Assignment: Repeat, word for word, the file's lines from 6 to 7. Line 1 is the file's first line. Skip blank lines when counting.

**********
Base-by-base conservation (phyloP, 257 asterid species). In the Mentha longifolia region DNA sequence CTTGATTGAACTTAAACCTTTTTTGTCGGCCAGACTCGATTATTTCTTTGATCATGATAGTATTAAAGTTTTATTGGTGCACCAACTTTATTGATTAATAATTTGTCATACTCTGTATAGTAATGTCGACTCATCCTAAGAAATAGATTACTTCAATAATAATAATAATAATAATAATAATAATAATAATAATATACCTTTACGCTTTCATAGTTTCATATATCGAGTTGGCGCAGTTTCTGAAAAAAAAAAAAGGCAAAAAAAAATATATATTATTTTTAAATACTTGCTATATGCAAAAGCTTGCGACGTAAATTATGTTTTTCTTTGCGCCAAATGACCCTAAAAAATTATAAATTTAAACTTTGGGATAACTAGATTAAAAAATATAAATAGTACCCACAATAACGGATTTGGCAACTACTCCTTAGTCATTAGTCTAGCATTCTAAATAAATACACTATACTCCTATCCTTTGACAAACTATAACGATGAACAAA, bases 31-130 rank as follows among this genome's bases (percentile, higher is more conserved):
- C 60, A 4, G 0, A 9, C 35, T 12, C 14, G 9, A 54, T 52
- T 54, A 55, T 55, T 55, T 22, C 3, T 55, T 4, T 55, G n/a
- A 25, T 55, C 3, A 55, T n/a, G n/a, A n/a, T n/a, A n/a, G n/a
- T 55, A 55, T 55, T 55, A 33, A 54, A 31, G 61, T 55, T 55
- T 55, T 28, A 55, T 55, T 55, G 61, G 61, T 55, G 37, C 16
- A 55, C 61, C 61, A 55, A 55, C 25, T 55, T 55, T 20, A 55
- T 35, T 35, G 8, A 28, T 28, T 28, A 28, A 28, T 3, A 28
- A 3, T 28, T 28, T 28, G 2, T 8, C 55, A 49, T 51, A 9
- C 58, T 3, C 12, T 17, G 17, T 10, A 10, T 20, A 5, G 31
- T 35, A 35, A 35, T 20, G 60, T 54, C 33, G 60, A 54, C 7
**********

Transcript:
- T 55, T 28, A 55, T 55, T 55, G 61, G 61, T 55, G 37, C 16
- A 55, C 61, C 61, A 55, A 55, C 25, T 55, T 55, T 20, A 55